In order to carry out the thorough studies of permittivity and their temperature dependence, it is necessary to separate the contribution of grain, grain boundary, and material electrode interface effect. For this, we have taken the real and imaginary parts of permittivity as and . Figure 5 shows the complex permittivity () spectrum (ColeCole plot) for two distinct temperatures (C and C). From this figure it is clear that a polydispersive nature of dielectric phenomena in PMN35PT with the possibility of distributed relaxation time, as indicated by the semicircular arc at different temperatures with their center located below the real xaxis. This indicates that the relaxation process is of nonDebye type. This nature of complex dielectric spectrum is well described by an empirical relation (developed by ColeCole), [36] and is expressed by where is the dielectric relaxation strength ( and are the static and infinite frequency dielectric constants), is relaxation time, and is a parameter describing the distribution of relaxation time. The value of describes monodispersive relaxation of Debye type, while indicates a nonuniform distribution of relaxation time with asymmetric relaxation peak in the complex impedance spectrum. At low frequency region (up to 4 kHz and 10 kHz at C and C, resp.), the appearance of a spike is observed. This may be attributed to the diffusion phenomena of Warburg type [37], and arising due to charge carrier transport at these temperatures. This may also be associated either with a surface layer ceramics or with electrode polarization process [38]. In the intermediate frequency range, a complete semicircle is observed which may be due to the effect grain boundary permittivity [39]. A trend of formation of a semicircular arc is observed, although there is a lack of experimental data (1 MHz) to complete the semicircle in the high frequency region (above 320 kHz and 400 kHz at C and C, resp.). This may be assumed due to the contribution of bulk permittivity of the ceramics. The above result indicates intrinsic properties of the materials with loss in polarization processes yielding from the mobility of ions.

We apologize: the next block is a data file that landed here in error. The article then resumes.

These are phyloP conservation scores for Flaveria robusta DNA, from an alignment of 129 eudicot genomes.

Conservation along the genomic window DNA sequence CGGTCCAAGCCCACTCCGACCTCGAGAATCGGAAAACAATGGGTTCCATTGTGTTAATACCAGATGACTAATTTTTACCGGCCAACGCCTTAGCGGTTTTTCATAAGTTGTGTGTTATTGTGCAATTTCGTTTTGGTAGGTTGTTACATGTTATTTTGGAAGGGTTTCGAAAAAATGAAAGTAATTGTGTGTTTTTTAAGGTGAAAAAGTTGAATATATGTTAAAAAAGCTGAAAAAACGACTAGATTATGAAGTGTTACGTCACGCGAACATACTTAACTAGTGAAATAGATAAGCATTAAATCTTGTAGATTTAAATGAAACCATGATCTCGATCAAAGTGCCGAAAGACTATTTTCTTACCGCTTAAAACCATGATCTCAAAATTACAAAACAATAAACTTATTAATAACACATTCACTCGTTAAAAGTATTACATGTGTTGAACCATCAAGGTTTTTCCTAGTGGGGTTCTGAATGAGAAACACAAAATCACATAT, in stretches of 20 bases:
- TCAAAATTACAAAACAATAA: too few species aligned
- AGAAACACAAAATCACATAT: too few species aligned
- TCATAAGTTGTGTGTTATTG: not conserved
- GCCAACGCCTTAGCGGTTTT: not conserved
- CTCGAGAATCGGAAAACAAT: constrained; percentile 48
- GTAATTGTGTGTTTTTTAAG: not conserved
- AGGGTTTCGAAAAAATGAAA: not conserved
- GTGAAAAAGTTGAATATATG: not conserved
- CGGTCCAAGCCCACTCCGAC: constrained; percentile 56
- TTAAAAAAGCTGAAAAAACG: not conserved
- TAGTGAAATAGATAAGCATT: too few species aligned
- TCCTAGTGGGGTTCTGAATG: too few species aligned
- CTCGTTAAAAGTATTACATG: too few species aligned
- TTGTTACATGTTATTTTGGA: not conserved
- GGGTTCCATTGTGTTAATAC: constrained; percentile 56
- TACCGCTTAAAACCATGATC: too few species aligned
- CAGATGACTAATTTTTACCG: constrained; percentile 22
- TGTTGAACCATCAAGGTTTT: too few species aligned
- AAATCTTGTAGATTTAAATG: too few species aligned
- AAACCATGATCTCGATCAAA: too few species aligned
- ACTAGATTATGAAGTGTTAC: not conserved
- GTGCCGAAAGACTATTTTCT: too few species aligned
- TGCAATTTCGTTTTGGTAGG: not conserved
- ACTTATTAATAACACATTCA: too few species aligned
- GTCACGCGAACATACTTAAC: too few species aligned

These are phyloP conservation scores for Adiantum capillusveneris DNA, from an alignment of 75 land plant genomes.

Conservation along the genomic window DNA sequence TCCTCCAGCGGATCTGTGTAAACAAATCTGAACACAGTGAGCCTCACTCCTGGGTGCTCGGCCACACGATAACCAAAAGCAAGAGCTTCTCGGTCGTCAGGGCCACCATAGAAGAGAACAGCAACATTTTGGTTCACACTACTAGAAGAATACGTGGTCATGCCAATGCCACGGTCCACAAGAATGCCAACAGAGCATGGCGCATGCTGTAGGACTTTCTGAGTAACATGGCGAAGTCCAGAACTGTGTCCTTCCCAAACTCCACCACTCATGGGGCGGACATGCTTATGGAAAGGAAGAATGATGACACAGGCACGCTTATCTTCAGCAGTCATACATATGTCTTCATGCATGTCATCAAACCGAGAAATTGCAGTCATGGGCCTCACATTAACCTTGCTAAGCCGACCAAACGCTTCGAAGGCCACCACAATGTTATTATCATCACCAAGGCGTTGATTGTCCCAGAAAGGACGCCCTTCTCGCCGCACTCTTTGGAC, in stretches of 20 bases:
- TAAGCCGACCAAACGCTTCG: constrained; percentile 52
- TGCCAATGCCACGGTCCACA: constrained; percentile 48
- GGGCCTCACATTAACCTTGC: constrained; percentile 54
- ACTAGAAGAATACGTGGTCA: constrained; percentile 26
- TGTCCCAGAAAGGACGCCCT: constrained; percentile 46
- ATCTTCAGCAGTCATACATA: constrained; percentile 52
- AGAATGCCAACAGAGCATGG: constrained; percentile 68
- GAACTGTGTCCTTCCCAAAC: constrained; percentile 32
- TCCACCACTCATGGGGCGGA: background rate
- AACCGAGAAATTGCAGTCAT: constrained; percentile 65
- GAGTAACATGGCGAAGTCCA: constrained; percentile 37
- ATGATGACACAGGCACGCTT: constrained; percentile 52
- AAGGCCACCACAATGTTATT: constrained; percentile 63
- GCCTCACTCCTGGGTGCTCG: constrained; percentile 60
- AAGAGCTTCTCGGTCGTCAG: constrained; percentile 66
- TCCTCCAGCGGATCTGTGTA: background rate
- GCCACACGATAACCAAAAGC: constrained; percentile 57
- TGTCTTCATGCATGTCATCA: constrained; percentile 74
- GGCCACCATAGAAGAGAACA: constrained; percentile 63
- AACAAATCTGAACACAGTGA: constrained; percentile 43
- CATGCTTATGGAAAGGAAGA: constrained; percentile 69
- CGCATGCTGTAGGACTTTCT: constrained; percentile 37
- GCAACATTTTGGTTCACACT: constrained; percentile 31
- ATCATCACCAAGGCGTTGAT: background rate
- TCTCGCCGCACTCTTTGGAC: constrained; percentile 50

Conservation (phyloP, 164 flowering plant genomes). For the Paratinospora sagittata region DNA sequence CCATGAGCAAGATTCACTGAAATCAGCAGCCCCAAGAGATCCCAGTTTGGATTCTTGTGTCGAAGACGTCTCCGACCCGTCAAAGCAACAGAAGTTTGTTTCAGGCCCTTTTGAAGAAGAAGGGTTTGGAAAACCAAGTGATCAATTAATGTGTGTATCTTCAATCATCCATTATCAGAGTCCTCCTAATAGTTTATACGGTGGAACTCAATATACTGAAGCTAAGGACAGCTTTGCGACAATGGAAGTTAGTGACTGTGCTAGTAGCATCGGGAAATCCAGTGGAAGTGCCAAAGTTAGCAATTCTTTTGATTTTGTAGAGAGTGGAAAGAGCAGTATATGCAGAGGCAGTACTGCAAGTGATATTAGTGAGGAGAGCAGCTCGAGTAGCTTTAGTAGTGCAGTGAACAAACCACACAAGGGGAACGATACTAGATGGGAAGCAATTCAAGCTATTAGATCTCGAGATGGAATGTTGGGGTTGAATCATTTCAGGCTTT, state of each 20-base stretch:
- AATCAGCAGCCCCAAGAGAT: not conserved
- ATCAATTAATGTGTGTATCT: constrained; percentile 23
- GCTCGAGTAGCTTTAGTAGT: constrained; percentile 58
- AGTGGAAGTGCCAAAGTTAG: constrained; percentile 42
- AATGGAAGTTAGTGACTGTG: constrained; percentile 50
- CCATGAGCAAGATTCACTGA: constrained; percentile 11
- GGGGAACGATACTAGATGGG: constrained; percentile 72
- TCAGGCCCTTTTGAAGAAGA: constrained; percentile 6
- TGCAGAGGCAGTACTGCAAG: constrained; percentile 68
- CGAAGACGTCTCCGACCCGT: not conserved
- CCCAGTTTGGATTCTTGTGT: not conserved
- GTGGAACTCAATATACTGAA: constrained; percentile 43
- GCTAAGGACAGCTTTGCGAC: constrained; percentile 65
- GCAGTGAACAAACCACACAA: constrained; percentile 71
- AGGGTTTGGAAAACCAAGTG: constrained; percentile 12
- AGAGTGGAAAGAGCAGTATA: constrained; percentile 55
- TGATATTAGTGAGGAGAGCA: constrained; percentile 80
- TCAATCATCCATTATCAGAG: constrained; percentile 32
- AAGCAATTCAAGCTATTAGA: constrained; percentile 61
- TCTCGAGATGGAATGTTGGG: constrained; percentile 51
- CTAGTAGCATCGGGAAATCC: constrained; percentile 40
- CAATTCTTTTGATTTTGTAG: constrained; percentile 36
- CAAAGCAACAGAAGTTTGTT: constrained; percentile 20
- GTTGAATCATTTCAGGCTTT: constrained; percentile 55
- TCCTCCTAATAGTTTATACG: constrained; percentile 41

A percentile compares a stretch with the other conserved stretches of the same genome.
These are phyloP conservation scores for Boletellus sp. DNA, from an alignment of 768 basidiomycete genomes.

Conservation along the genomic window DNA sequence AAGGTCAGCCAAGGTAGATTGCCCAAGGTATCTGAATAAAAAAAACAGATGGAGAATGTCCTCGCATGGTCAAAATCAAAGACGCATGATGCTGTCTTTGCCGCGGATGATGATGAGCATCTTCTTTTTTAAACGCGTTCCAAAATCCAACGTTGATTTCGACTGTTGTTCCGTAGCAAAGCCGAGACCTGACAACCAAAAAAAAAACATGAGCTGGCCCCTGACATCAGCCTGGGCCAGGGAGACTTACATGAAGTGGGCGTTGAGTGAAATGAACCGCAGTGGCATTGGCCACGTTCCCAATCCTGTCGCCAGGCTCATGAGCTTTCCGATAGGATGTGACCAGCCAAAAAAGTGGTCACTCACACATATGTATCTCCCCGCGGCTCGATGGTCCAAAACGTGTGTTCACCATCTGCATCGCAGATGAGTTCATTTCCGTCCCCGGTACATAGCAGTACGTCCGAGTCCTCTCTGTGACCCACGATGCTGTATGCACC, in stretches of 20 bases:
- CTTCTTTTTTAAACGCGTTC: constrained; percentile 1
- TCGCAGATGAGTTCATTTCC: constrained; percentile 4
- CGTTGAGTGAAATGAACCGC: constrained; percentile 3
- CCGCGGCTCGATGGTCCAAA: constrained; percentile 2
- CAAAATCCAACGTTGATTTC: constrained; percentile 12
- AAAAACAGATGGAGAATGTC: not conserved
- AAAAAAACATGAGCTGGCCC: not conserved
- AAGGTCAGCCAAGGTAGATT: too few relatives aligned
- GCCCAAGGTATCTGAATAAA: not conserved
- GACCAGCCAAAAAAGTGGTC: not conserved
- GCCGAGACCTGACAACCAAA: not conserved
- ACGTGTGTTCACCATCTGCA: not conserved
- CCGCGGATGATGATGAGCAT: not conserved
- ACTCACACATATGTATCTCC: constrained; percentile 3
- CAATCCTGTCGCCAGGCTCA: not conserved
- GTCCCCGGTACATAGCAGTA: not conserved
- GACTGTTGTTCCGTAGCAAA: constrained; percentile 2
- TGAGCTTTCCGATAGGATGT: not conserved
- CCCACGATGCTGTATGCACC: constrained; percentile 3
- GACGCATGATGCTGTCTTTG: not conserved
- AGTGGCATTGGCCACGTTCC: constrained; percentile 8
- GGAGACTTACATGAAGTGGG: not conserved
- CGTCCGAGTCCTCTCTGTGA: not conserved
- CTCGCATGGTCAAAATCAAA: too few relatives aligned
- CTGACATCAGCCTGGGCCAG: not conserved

4. Conclusions
The electrical properties of PMN35PT ceramics were studied using impedance spectroscopic technique. The ceramics has relaxation phenomena, which could be attributed to a nonDebye type. The impedance parameters were found to be strongly frequency and temperature dependent. The conduction mechanism in the ceramics may be due to the hopping of charge carriers and/or singly ionized. ColeCole plots show the contribution of grain (bulk) and grain boundary permittivity in the ceramics. Using impedance spectroscopic technique, studies of different PMNxPT compositions around the morphotropic phase boundary are in progress to understand the dielectric relaxation mechanism as well as the electrical properties.
Acknowledgments
The authors would like to express their gratitude to Brazilian agencies FAPESP (Processes: 2007/001837 and 2007/053024), CNPq (Research Grant: 301382/20069) and CAPES for the financial support. Finally, we would like to thank Companhia Brasileira de Metalurgia e Mineração (CBMM) for providing the reagents used in this work.
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Copyright © 2009 Banarji Behera et al. This is an open access article distributed under the Creative Commons Attribution License, which permits unrestricted use, distribution, and reproduction in any medium, provided the original work is properly cited.